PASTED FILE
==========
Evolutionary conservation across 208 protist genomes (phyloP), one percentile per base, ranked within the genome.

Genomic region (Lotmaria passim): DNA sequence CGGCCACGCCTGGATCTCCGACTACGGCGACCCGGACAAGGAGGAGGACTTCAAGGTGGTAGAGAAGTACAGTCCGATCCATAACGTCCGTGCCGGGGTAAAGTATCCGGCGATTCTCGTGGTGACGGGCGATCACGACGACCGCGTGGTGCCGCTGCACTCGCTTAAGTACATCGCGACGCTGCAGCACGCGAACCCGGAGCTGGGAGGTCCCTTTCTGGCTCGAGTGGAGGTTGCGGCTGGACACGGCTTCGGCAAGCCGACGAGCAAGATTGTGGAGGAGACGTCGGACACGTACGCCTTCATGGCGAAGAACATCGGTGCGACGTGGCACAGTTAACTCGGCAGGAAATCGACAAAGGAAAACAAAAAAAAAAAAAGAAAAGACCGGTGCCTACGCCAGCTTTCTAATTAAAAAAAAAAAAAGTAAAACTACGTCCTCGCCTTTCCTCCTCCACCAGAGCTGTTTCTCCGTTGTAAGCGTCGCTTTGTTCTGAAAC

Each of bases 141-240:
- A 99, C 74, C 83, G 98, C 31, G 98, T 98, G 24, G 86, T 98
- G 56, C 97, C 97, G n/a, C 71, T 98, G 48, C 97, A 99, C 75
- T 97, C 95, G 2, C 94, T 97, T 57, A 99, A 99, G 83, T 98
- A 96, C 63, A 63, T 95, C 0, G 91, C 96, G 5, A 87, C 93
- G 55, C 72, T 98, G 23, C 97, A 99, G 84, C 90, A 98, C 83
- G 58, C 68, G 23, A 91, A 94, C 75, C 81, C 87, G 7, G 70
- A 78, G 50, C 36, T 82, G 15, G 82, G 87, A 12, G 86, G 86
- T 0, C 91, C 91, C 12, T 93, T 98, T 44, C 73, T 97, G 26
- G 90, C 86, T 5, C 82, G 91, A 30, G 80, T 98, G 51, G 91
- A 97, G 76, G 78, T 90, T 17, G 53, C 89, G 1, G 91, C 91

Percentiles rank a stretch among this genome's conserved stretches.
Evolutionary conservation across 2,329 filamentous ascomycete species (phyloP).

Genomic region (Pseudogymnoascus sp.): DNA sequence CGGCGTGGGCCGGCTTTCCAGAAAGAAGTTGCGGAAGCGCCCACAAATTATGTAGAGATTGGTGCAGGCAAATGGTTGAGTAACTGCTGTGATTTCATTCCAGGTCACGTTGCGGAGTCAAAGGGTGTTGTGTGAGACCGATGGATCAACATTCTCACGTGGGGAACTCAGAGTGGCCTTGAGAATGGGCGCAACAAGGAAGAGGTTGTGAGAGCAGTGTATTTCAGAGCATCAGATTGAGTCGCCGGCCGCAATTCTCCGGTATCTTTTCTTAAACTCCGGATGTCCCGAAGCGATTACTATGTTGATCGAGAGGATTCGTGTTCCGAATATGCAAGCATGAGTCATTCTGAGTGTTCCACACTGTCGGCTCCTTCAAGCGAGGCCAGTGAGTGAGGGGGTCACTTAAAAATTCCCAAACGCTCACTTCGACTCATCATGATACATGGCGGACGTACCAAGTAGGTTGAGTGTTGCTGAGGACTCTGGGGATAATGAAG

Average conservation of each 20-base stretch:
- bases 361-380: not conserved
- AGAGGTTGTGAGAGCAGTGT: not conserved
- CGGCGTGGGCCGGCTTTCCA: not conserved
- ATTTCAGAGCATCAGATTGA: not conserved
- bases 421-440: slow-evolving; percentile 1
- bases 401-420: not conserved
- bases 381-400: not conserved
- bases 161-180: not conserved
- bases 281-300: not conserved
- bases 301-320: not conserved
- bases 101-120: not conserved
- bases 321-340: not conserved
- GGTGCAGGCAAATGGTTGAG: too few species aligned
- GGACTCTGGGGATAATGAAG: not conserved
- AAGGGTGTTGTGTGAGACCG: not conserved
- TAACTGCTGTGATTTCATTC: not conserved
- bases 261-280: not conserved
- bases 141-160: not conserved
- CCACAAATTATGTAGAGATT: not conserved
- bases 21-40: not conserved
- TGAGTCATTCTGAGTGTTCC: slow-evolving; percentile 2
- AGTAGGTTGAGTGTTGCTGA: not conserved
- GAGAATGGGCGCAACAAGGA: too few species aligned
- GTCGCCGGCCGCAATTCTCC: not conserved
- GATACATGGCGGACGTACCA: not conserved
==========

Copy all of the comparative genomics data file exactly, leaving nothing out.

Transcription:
Evolutionary conservation across 208 protist genomes (phyloP), one percentile per base, ranked within the genome.

Genomic region (Lotmaria passim): DNA sequence CGGCCACGCCTGGATCTCCGACTACGGCGACCCGGACAAGGAGGAGGACTTCAAGGTGGTAGAGAAGTACAGTCCGATCCATAACGTCCGTGCCGGGGTAAAGTATCCGGCGATTCTCGTGGTGACGGGCGATCACGACGACCGCGTGGTGCCGCTGCACTCGCTTAAGTACATCGCGACGCTGCAGCACGCGAACCCGGAGCTGGGAGGTCCCTTTCTGGCTCGAGTGGAGGTTGCGGCTGGACACGGCTTCGGCAAGCCGACGAGCAAGATTGTGGAGGAGACGTCGGACACGTACGCCTTCATGGCGAAGAACATCGGTGCGACGTGGCACAGTTAACTCGGCAGGAAATCGACAAAGGAAAACAAAAAAAAAAAAAGAAAAGACCGGTGCCTACGCCAGCTTTCTAATTAAAAAAAAAAAAAGTAAAACTACGTCCTCGCCTTTCCTCCTCCACCAGAGCTGTTTCTCCGTTGTAAGCGTCGCTTTGTTCTGAAAC

Each of bases 141-240:
- A 99, C 74, C 83, G 98, C 31, G 98, T 98, G 24, G 86, T 98
- G 56, C 97, C 97, G n/a, C 71, T 98, G 48, C 97, A 99, C 75
- T 97, C 95, G 2, C 94, T 97, T 57, A 99, A 99, G 83, T 98
- A 96, C 63, A 63, T 95, C 0, G 91, C 96, G 5, A 87, C 93
- G 55, C 72, T 98, G 23, C 97, A 99, G 84, C 90, A 98, C 83
- G 58, C 68, G 23, A 91, A 94, C 75, C 81, C 87, G 7, G 70
- A 78, G 50, C 36, T 82, G 15, G 82, G 87, A 12, G 86, G 86
- T 0, C 91, C 91, C 12, T 93, T 98, T 44, C 73, T 97, G 26
- G 90, C 86, T 5, C 82, G 91, A 30, G 80, T 98, G 51, G 91
- A 97, G 76, G 78, T 90, T 17, G 53, C 89, G 1, G 91, C 91

Percentiles rank a stretch among this genome's conserved stretches.
Evolutionary conservation across 2,329 filamentous ascomycete species (phyloP).

Genomic region (Pseudogymnoascus sp.): DNA sequence CGGCGTGGGCCGGCTTTCCAGAAAGAAGTTGCGGAAGCGCCCACAAATTATGTAGAGATTGGTGCAGGCAAATGGTTGAGTAACTGCTGTGATTTCATTCCAGGTCACGTTGCGGAGTCAAAGGGTGTTGTGTGAGACCGATGGATCAACATTCTCACGTGGGGAACTCAGAGTGGCCTTGAGAATGGGCGCAACAAGGAAGAGGTTGTGAGAGCAGTGTATTTCAGAGCATCAGATTGAGTCGCCGGCCGCAATTCTCCGGTATCTTTTCTTAAACTCCGGATGTCCCGAAGCGATTACTATGTTGATCGAGAGGATTCGTGTTCCGAATATGCAAGCATGAGTCATTCTGAGTGTTCCACACTGTCGGCTCCTTCAAGCGAGGCCAGTGAGTGAGGGGGTCACTTAAAAATTCCCAAACGCTCACTTCGACTCATCATGATACATGGCGGACGTACCAAGTAGGTTGAGTGTTGCTGAGGACTCTGGGGATAATGAAG

Average conservation of each 20-base stretch:
- bases 361-380: not conserved
- AGAGGTTGTGAGAGCAGTGT: not conserved
- CGGCGTGGGCCGGCTTTCCA: not conserved
- ATTTCAGAGCATCAGATTGA: not conserved
- bases 421-440: slow-evolving; percentile 1
- bases 401-420: not conserved
- bases 381-400: not conserved
- bases 161-180: not conserved
- bases 281-300: not conserved
- bases 301-320: not conserved
- bases 101-120: not conserved
- bases 321-340: not conserved
- GGTGCAGGCAAATGGTTGAG: too few species aligned
- GGACTCTGGGGATAATGAAG: not conserved
- AAGGGTGTTGTGTGAGACCG: not conserved
- TAACTGCTGTGATTTCATTC: not conserved
- bases 261-280: not conserved
- bases 141-160: not conserved
- CCACAAATTATGTAGAGATT: not conserved
- bases 21-40: not conserved
- TGAGTCATTCTGAGTGTTCC: slow-evolving; percentile 2
- AGTAGGTTGAGTGTTGCTGA: not conserved
- GAGAATGGGCGCAACAAGGA: too few species aligned
- GTCGCCGGCCGCAATTCTCC: not conserved
- GATACATGGCGGACGTACCA: not conserved